The Government have announced an additional £18m of funding to support music education during 2015/16. This funding will go direct to music education hubs to help them fulfil their core roles. As Alan Davey says in the press release, this will help them plan with more confidence for the next year or so.
I welcome this additional funding. However, there are a couple of provisos. Firstly, this ‘additional’ money comes after significant cuts of around 10% every year to music education funding over the last few years. This additional money still means that music education funding is woefully short of where it was when this Government came to office.
Secondly, the spectre of significant reductions in Local Authority funding for music education still remains given the ongoing consultation into the Educational Services Grant. I wrote about this back in April yet the Government have still given no assurances that music education services will remain a core part of this grant. The potential loses to music education as Local Authorities withdraw their support will make this ‘additional’ £17m pale into insignificance. As many of us know, across the breadth of our country, music services are shutting or restructuring as their core funding from Local Authorities diminishes year by year.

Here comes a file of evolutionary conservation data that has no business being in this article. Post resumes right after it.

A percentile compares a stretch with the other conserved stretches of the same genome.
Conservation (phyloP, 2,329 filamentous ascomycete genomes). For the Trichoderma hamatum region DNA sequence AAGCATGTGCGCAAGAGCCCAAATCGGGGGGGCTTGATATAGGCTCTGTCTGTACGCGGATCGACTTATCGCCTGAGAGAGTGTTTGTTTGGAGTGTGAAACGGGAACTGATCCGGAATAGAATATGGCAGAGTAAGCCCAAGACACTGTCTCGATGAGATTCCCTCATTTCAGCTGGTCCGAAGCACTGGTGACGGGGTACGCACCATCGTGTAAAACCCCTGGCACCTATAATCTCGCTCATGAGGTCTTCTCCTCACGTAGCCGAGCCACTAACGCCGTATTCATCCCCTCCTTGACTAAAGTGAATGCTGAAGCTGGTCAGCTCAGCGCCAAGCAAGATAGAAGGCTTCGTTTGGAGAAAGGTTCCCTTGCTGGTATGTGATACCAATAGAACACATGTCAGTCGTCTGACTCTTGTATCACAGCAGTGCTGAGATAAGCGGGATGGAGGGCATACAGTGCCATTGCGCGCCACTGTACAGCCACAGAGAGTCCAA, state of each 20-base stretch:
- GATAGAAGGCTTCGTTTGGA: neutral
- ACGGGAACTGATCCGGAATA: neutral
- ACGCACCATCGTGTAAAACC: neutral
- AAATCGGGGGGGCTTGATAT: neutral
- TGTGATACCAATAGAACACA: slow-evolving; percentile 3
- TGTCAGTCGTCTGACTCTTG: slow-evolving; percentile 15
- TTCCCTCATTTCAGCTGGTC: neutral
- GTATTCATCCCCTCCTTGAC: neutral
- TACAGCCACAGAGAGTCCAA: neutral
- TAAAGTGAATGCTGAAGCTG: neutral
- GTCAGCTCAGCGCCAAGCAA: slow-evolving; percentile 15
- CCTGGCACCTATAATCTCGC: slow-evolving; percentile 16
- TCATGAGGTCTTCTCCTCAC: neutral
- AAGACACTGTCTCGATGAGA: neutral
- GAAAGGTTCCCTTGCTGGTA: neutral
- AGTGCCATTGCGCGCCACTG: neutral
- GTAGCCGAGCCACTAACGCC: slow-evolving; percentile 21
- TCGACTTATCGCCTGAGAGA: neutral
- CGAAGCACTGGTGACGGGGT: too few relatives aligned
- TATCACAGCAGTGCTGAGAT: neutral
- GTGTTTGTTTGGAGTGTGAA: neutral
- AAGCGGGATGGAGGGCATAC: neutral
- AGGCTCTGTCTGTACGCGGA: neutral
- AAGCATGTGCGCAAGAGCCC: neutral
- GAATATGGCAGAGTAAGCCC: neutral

UPDATE: See my recent post about another announcement today (22/7/14) through a ministerial statement by David Laws. Local Authorities will retain the right to use ESG funding for music education should they so wish.
You might call me naive, but I think the crux of the argument is this. During the forthcoming election campaign, the Government can now say they have increased funding for music education (whilst in reality, over the whole term, they have decreased it).
The Government can now also blame Local Authorities for cutting music education funding and still maintain that they have supported it fully through this ‘increase’ in funding for music education hubs.
As usual, Tories cut and cut, privatise and then blame others when things go wrong. It’s pretty cynical but there you go.